Lucio Fontana cited in: Exh. Cat., Massachusetts, Fogg Art Museum, Modern Painting, Drawing & Sculpture Collected by Louise and Joseph Pulitzer Jr, Vol 3, 1971, p. 412.
With one bold stroke, Lucio Fontana challenged the entire history of painting. Implied in his gesture is “a new beginning, for destruction carries innovation it its wake” (Erika Billeter cited in: Exh. Cat., New York, Solomon R. Guggenheim Museum, Lucio Fontana: Venice/New York, 2006, p. 21). Having spent two years enlisted in the Italian army during World War I, Fontana experienced pure destruction first-hand, later transforming the physical wounds of war into a form of art. This was his tagli (cuts) series: precise incisions that pierce the canvas surface act as wounds representing time, space and the infinite. With its slashed and scarlet surface, Concetto Spaziale, Attese combines Fontana's most iconic symbol with the most coveted colour of his oeuvre and becomes a meeting point for the violence of war with the infinitude of the cosmos.
Born at the turn of the Nineteenth Century, Lucio Fontana was heavily influenced by the artistry of his parents. His mother, an Argentinian actress, paved the way for Fontana’s performative approach to art, and indeed the confidence of his hand and the drama of the incisions evoke an actor giving his final performance. His father, an Italian sculptor, bestowed upon the artist an obsession with materials. With the full maturation of his artistic practice by the early 1950s, Fontana was able to transform a canvas, via the most simplest of actions, into a limitless sculpture.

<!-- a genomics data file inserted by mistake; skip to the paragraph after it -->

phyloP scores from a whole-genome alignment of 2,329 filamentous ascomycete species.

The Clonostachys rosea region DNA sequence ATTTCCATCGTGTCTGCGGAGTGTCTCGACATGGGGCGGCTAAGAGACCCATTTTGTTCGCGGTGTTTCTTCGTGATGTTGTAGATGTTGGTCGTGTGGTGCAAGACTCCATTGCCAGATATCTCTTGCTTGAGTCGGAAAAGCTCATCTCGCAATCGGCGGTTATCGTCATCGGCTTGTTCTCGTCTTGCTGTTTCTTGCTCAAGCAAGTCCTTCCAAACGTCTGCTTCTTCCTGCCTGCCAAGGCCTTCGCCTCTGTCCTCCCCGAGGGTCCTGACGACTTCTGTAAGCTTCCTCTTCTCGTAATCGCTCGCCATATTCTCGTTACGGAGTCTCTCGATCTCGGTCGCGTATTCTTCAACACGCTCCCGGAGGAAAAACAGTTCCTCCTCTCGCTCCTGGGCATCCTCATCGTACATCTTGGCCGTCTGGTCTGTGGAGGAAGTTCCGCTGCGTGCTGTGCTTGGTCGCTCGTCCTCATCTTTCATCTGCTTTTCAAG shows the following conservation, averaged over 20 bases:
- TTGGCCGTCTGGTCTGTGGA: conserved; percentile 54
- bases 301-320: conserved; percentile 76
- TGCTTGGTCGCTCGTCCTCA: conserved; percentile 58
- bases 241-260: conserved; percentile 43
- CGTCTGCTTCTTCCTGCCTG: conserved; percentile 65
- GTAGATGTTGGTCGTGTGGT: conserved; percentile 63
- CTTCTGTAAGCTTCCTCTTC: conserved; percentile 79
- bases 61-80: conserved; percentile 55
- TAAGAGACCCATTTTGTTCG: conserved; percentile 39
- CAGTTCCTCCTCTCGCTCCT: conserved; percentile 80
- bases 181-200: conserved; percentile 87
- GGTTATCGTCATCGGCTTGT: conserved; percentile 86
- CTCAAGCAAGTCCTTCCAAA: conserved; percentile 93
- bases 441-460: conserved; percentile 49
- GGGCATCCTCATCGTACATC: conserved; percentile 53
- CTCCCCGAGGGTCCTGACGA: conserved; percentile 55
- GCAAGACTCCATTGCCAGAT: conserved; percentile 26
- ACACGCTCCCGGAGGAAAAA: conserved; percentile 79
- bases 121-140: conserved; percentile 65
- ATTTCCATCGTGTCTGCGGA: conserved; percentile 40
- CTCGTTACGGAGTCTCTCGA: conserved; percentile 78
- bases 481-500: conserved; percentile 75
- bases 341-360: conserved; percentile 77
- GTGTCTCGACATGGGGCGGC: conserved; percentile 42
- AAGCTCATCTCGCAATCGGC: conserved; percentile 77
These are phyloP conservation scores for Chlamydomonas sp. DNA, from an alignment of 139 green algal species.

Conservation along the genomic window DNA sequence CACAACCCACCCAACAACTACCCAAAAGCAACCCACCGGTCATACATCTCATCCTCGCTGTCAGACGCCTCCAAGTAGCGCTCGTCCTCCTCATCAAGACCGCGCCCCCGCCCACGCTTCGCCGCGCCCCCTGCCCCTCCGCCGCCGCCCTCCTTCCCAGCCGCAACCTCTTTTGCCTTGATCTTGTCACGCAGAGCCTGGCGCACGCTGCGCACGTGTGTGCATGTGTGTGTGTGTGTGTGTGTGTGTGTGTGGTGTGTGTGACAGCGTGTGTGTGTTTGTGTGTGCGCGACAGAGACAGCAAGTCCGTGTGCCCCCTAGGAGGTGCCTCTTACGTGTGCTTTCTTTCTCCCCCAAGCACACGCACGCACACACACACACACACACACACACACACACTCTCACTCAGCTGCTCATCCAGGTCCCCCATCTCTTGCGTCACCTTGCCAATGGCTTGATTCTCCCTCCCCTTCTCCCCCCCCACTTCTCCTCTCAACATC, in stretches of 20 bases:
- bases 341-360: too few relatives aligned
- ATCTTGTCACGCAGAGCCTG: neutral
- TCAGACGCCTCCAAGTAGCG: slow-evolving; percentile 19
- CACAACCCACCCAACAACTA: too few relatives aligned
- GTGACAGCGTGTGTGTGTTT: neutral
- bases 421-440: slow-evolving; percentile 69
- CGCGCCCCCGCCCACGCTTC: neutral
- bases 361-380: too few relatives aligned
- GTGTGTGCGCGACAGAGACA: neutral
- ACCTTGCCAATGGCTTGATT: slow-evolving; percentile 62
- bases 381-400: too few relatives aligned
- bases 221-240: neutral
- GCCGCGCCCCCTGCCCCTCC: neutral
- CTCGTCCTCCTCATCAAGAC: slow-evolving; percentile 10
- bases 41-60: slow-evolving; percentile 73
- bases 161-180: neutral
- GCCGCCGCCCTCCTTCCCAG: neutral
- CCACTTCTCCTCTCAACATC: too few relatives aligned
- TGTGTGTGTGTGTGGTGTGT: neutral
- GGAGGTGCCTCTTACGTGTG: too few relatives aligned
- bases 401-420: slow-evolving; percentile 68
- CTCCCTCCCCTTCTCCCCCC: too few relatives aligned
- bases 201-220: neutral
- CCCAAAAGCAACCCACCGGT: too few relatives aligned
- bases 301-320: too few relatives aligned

The theory behind Fontana’s art first came to fruition in 1946 as articulated by the Manifesto Blanco, in which he established the grounds for a new art: Spatialism. Fontana reframed the artist as a source of pure creative energy with the ability to articulate a fourth dimension. Engaging with technological advancements and anticipating scientific developments, Spatialism was to become a cutting-edge movement that pushed the limits of materiality into a philosophically limitless realm. Ever since he first punctured through the canvas in 1949, Fontana dedicated his career to the exploration and ultimate transcendence of the two-dimensional picture plane.
Fontana’s ongoing journey into the unexplored territories of the canvas gained newfound relevance in the 1960s. The Space Race had established the moon as the next frontier for human exploration and just as Yuri Gagarin pierced through the atmosphere for the first time, Fontana broke into a new artistic realm. By employing telleta, or black gauze, Fontana revealed an aesthetic void beyond the picture plane. As he famously pronounced, Fontana had finally found the infinite: “The discovery of the Cosmos is that of a new dimension, it is the Infinite: thus I pierce the canvas, which is the basis of all arts and I have created an infinite dimension, an x which for me is the basis for all Contemporary Art” (Lucio Fontana cited in: ibid., p. 19).
It is worth commenting, however, that within the cosmic realms of Fontana’s tagli lies an inherent violence. The five cuts that permeate the surface are unmistakably human and in the present work their wound-like appearance is enhanced by a pulsating red pigment. In this way, Concetto Spaziala, Attese can be considered sacrificial. The cuts act as contemporary echoes of the wounds of Christ on the cross. The canvas, a sacred surface within art history, is here sacrificed by Fontana as not only a means of salvation, but of pure transcendence. In Concetto Spaziale, Attese, art, war, religion and the cosmos coalesce to deliver one of the boldest aesthetic feats in art history.
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